July 14

What was advertised in a colonial American newspaper 250 years ago today?

Jul 14 - 7:14:1770 Providence Gazette
Providence Gazette (July 14, 1770).

“All Cheap for Cash or Melasses.”

On July 14, 1770, John Fitton advertised “NEW-made Poughkeepsie Flour, by the Quantity and Barrel, and a few Barrels of Long-Island Pork” in the Providence Gazette.  Like most eighteenth-century purveyors of goods and services, he did not indicate prices in his advertisement, though he did assert that he sold these items “cheap.”  Fitton’s advertisement appeared next to the “PRICES CURRENT in PROVIDENCE,” a list of the going rates for a variety of popular commodities.  This gave prospective buyers a sense of what they could expect to pay Fitton for flour and pork.  According to the prices current, flour traded at sixteen shillings and six pence “By the Hundred Weight” and pork at seventy-two shillings “By the Barrel.”  If Fitton’s prices deviated too far above those listed in the prices current, buyers knew to look elsewhere to find better deals.  They could also assess the bargains he offered if his “cheap” prices fell below the rates reported in the prices current.  Fitton also informed prospective buyers that he accepted “Cash or Melasses” in payment.  The prices current included an entry for molasses, listing that commodity at one shilling and six pence per gallon.  Anyone with molasses to trade could use the prices current to calculate that a hundredweight of flour was worth eleven gallons of molasses and a barrel of pork was worth forty-eight gallons of molasses.  The prices current established baselines for all sorts of exchanges in the Providence marketplace.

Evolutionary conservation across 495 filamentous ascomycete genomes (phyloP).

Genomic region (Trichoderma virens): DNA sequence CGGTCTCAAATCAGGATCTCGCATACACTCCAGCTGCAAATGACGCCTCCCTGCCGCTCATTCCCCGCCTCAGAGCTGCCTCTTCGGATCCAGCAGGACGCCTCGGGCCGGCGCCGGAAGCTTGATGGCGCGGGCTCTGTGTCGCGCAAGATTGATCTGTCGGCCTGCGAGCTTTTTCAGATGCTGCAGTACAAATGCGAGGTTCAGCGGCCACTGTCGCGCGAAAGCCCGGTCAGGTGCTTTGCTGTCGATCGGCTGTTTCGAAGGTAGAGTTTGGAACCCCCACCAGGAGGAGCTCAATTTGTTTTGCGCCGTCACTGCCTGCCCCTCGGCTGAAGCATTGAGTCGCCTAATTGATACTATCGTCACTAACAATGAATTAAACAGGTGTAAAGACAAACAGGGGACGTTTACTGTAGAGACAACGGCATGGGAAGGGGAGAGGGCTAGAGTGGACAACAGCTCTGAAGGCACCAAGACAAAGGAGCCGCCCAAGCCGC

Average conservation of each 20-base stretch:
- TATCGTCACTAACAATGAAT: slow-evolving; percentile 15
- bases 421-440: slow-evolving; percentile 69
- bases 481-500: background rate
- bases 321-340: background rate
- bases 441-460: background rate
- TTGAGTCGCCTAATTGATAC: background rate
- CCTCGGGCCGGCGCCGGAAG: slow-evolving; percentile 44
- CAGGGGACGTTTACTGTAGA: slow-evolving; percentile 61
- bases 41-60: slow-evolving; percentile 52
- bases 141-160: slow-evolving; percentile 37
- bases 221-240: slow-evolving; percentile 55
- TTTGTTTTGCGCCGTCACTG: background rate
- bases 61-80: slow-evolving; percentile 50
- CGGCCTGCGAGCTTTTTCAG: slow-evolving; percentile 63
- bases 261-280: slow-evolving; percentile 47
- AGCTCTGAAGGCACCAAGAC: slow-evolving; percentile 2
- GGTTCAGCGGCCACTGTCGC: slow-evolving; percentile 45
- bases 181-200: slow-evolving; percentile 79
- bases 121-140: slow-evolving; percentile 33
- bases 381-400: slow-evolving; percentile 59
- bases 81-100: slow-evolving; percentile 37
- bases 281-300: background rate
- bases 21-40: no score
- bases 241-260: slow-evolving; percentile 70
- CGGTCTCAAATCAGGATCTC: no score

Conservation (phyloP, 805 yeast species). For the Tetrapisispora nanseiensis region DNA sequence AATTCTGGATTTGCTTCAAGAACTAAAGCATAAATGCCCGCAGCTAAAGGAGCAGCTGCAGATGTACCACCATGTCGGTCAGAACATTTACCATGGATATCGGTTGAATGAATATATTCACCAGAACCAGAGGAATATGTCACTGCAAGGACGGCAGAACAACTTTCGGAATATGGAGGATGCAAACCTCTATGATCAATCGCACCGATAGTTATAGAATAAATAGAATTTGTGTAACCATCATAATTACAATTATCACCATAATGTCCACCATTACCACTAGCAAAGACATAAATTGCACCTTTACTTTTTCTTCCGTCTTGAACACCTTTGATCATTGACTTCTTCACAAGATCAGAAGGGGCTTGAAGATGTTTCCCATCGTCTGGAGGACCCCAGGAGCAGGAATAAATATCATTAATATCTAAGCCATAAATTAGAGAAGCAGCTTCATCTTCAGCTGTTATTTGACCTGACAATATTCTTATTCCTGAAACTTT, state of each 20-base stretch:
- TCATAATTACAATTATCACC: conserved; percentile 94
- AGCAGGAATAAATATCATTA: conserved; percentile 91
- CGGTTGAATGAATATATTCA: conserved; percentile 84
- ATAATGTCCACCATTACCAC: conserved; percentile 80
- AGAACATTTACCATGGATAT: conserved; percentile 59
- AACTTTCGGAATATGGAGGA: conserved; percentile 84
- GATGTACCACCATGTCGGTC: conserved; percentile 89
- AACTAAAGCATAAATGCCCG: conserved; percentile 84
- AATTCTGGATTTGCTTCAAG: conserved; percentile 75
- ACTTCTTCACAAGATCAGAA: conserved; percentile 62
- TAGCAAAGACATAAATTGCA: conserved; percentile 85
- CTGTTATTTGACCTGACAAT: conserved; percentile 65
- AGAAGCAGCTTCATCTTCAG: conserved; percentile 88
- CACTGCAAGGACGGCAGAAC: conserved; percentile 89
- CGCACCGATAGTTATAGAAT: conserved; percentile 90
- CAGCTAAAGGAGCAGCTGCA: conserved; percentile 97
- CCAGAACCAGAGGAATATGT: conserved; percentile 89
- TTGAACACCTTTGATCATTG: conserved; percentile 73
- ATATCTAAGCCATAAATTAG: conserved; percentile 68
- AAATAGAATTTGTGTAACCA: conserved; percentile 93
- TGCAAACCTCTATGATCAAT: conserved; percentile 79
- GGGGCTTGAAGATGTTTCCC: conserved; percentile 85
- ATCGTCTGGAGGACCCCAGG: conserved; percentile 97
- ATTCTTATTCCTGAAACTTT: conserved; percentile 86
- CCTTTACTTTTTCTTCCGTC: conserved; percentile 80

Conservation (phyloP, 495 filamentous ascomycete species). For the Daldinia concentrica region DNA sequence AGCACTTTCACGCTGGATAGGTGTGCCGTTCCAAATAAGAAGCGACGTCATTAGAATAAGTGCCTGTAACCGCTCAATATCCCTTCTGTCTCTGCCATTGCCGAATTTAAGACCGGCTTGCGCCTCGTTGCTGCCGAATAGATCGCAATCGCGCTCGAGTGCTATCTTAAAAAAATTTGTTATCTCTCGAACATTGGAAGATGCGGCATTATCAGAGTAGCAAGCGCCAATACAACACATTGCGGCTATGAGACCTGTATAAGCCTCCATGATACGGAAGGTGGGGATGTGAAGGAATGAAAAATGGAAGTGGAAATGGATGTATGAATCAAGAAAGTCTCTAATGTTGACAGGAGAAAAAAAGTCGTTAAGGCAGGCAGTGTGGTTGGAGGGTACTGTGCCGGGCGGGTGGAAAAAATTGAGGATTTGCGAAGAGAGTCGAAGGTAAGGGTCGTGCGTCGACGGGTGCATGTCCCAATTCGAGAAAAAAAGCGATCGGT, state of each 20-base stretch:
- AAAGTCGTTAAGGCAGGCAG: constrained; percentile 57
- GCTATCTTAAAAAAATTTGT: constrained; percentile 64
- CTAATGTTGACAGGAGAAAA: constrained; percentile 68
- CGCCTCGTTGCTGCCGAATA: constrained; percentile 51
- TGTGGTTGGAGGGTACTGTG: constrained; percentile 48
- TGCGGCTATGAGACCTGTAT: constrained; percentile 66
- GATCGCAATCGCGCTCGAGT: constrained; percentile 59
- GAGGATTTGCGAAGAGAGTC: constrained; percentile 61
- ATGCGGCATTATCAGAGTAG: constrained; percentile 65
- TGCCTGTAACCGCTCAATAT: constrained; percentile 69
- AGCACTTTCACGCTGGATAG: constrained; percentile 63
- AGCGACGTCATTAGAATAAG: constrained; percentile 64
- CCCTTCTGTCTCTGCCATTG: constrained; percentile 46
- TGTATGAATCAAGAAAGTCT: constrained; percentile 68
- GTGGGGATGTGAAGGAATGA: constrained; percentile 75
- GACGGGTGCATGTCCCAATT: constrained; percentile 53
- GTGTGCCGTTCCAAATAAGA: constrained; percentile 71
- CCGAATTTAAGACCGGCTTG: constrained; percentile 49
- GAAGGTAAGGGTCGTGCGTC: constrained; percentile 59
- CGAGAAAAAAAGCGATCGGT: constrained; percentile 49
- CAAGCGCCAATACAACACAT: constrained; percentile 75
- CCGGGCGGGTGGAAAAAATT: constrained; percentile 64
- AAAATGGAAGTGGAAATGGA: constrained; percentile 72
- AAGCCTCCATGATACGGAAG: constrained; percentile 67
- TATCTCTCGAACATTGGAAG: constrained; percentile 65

Like most eighteenth-century newspaper printers, John Carter usually placed the prices current adjacent to advertisements, facilitating the process of using one to inform the other.  This required active reading on the part of colonists, but their efforts allowed them to use different items in the newspaper to craft a more complete portrait of the commercial landscape.  Carter’s curation of the content of the Providence Gazette provided readers with useful materials beyond news items that summarized current events near and far.

November 21

GUEST CURATOR: Patrick Keane

What was advertised in a colonial American newspaper 250 years ago today?

New-Hampshire Gazette (November 21, 1766).

“Single and double refin’d Sugar.”

This advertisement, while very small, was also extremely important because it sold arguably one of the biggest products of colonial times. Sugar was one of the most important and bestselling staple crops in the world. Sugar importation was part of a trade network that brought together people from three continents: Europe, Africa, and the Americas (including the Caribbean islands). Slavery played a major part as, over time, millions of slaves on the Caribbean islands worked on sugar plantations.